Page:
The insecurity has hit the education sector hard since 2018, when Al-Shabaab began attacking schools and killing teachers.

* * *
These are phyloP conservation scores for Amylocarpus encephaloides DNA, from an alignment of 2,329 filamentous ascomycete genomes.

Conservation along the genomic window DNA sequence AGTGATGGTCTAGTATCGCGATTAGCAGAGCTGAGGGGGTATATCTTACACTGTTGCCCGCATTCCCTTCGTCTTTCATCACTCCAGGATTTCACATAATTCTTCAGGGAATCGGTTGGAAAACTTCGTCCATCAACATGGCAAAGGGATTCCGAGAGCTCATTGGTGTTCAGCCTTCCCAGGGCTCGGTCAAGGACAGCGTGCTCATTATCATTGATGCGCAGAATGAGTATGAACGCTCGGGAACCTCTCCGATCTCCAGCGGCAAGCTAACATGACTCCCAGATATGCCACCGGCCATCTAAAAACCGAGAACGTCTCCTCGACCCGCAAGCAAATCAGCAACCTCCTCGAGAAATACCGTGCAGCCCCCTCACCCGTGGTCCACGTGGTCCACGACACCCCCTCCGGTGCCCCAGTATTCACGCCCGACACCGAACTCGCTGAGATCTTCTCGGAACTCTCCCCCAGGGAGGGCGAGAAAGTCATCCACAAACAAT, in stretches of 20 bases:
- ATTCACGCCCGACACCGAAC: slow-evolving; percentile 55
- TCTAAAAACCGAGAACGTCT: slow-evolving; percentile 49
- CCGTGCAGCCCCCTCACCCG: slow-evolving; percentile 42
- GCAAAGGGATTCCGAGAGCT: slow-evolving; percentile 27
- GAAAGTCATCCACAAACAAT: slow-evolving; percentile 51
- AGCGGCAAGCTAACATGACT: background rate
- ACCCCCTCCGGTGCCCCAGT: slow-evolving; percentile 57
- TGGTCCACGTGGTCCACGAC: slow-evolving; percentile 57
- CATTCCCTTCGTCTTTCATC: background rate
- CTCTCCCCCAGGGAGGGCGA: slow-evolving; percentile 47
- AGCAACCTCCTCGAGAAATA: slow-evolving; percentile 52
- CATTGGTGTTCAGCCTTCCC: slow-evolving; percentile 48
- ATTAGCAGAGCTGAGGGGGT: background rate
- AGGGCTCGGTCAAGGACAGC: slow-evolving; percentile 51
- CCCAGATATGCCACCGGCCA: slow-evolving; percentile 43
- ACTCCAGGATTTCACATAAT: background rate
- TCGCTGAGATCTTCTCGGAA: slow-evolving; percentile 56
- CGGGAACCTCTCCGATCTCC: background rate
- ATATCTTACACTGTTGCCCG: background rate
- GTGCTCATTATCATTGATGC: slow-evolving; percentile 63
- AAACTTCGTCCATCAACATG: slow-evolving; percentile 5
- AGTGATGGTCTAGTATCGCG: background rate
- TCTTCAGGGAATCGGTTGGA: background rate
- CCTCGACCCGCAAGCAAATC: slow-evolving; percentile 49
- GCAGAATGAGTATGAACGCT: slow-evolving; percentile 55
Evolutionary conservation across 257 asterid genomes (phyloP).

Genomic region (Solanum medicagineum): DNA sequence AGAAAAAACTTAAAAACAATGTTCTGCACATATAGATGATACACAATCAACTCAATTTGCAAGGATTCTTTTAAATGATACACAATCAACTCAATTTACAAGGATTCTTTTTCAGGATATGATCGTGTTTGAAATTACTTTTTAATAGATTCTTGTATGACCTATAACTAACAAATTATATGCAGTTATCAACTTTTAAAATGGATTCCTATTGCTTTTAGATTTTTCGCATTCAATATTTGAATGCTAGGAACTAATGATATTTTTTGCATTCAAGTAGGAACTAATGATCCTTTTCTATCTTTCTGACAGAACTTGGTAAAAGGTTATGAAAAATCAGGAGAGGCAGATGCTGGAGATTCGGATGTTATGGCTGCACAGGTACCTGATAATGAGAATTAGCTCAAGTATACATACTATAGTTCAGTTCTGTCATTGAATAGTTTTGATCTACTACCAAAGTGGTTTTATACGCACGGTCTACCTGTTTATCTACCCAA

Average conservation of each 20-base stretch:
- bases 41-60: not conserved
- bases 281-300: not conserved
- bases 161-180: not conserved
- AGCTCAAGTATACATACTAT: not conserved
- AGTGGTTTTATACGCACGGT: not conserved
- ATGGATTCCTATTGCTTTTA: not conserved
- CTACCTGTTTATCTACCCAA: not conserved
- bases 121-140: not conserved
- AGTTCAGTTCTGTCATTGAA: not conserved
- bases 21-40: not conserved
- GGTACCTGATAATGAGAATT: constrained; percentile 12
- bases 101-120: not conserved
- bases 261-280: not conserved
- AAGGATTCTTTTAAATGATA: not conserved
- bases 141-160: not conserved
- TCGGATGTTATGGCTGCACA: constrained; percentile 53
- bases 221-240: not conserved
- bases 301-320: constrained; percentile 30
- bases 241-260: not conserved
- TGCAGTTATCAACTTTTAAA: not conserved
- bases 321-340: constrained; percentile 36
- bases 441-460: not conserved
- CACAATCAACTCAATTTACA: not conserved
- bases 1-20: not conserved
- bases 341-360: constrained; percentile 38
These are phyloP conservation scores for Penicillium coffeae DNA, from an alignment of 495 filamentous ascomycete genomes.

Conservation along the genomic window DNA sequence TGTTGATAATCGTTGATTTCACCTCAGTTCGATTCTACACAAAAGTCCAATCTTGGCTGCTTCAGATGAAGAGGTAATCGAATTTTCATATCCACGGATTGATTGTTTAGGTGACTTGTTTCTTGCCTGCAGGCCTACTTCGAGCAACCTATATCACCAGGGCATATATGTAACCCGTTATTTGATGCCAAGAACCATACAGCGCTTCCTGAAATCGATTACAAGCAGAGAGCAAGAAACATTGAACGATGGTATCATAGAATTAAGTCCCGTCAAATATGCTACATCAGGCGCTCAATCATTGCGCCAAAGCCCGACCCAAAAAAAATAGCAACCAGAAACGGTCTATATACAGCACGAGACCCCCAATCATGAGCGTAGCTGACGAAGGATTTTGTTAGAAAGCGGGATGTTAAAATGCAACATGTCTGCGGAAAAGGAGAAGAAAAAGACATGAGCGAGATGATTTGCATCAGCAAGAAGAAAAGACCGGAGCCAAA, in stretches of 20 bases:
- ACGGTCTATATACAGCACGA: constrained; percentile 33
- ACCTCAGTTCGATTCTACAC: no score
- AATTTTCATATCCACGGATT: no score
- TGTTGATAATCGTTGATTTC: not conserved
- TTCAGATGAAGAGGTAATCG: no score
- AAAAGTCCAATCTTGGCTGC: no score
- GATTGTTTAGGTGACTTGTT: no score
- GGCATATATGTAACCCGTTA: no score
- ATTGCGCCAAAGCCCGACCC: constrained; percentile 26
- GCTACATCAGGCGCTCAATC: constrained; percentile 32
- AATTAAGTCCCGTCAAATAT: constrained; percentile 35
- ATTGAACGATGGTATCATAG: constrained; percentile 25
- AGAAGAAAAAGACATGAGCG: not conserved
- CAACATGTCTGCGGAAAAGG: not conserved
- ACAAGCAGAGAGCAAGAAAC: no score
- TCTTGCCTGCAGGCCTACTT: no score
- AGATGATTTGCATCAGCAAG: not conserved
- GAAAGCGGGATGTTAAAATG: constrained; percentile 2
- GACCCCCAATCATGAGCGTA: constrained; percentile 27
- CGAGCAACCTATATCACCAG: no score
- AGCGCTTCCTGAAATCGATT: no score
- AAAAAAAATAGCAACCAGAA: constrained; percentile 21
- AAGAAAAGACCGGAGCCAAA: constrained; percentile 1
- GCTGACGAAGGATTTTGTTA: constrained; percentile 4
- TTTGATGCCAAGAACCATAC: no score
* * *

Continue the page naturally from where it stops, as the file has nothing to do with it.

After a lull, the last eighteen months have seen an uptick in Al-Shabaab violence. Militants have combined complex, headline-grabbing attacks with a grinding war of attrition on lower-profile targets, including police stations and communications masts. In 2019, according to a local research firm’s tally, Al-Shabaab conducted 34 attacks in Kenya with over half of them concentrated in the three north-eastern counties: Mandera, Wajir and Garissa.[fn]“Trends of Violent Extremist Attacks and Arrests in Kenya, January 2019-December 2019”, Centre for Human Rights and Policy Studies, January 2020.Hide Footnote At least 83 people were killed in these assaults. In January 2020, militants stormed the Manda Bay base in Lamu, killing a U.S. soldier and two U.S. military contractors, in what was the first Al-Shabaab attack on a military facility outside Somalia. The assault’s spectacular nature, including the destruction of a U.S. surveillance plane as it was taking off, drew considerable attention. Attacks have not let up since then, not even after the COVID-19 pandemic arrived in March.[fn]See “Civilians in Kenya’s northeast targeted by both jihadists and the state”, The New Humanitarian, 16 June 2020.Hide Footnote